The Master of the Sea

I love the sea.

Correction: I love a certain kind of sea.

Not for me the teal-blue waves and white sands and carefully-manicured beaches with dotted umbrellas.  I mean, I like those beaches – if you would like to pay to send me to one, I encourage you to do so – but they aren’t my favorites.  Give me thrashing gray waves and rocky shores.  Give me the sea that I met on the coast of Ireland in the little town of Doolin, that crashes and surges against a karst shoreline.  Give me oceans that look like the remnants of our primal past.

I love the sea that way because, to me, it looks like the sea should look: raw and powerful and beautiful and yet somehow unknowable.  And I love the sea that way because I always think of God when I am near it.  In fairness, God thinks of God when he considers the sea:

“Who shut up the sea behind doors
    when it burst forth from the womb,
when I made the clouds its garment
    and wrapped it in thick darkness,
when I fixed limits for it
    and set its doors and bars in place,
when I said, ‘This far you may come and no farther;
    here is where your proud waves halt’? (Job 38:8)

Consider this: humans have explored less than five percent of the ocean (National Ocean Service).  We simply don’t have a good grasp on what’s going on down there.  And the sea itself, in times of storm, overwhelms human intervention: often the best hope is simple evacuation.  The sea itself is more than we can contain or control, more than we can understand.

That’s why it made me smile recently to discover that there is even a traditional Jewish prayer of blessing when one sees the sea for the first time in thirty days – a response to the awe-inducing work of God’s hands.  How appropriate!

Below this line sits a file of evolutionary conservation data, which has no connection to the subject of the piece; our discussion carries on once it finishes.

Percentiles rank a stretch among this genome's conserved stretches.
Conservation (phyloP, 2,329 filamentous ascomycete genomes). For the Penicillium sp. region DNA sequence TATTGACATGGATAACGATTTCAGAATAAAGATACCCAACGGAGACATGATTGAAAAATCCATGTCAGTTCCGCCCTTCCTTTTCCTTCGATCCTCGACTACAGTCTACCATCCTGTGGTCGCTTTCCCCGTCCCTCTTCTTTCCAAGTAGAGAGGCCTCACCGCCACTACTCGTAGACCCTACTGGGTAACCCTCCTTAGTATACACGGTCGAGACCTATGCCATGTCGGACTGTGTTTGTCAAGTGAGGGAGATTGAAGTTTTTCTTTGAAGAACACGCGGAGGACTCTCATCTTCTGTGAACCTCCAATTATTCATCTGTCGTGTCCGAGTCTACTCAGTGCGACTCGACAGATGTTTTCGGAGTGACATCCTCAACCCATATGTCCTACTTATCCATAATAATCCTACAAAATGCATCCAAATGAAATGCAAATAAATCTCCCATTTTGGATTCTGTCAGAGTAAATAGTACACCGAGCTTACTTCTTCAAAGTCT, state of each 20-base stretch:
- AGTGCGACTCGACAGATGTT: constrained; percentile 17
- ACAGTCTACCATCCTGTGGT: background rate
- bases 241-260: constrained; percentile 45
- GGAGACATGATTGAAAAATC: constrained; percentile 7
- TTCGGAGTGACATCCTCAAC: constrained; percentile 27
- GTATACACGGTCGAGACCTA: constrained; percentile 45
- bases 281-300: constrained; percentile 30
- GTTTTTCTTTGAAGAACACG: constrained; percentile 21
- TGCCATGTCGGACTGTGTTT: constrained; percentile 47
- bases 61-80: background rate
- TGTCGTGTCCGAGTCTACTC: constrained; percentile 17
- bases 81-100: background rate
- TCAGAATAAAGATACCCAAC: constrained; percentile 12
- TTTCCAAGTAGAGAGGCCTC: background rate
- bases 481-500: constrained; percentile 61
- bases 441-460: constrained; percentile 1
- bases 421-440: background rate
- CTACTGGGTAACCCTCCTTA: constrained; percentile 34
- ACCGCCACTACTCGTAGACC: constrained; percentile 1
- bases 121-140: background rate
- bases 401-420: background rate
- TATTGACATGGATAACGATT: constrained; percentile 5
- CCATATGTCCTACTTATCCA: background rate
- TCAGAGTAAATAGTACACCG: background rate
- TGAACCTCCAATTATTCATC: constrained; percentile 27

Spend time in any mythology and you’ll eventually stumble across one sort of “sea god” or another: powerful, yes, and often unpredictable, terrifying.  But Christianity offers a God that does not embody the sea, but who has created it – and who also can control it.  Thinking of that, I often feel small, and I’m glad that I do.  If I worship a God who has the entire sea in hand, how big can my worries possibly get?

One of the blessings of growing older in Christ has been the simple knowledge that I can only control so much.  I can’t make people do what I wish they’d do.  I can’t make things happen when I want them to happen…and sometimes I can’t stop them from happening when I wish I could.  I can’t create from nothing.

But God can.

Sometimes, embracing what we can’t handle is where a real understanding of God begins.  And every time I think about the sea, I’m reminded of that.  I can’t change the tides.  I can’t make the water do anything it doesn’t want to do.  It’s vast, unknowable, often threatening, and quite frequently dangerous.

But not to Him.  And neither is anything else.


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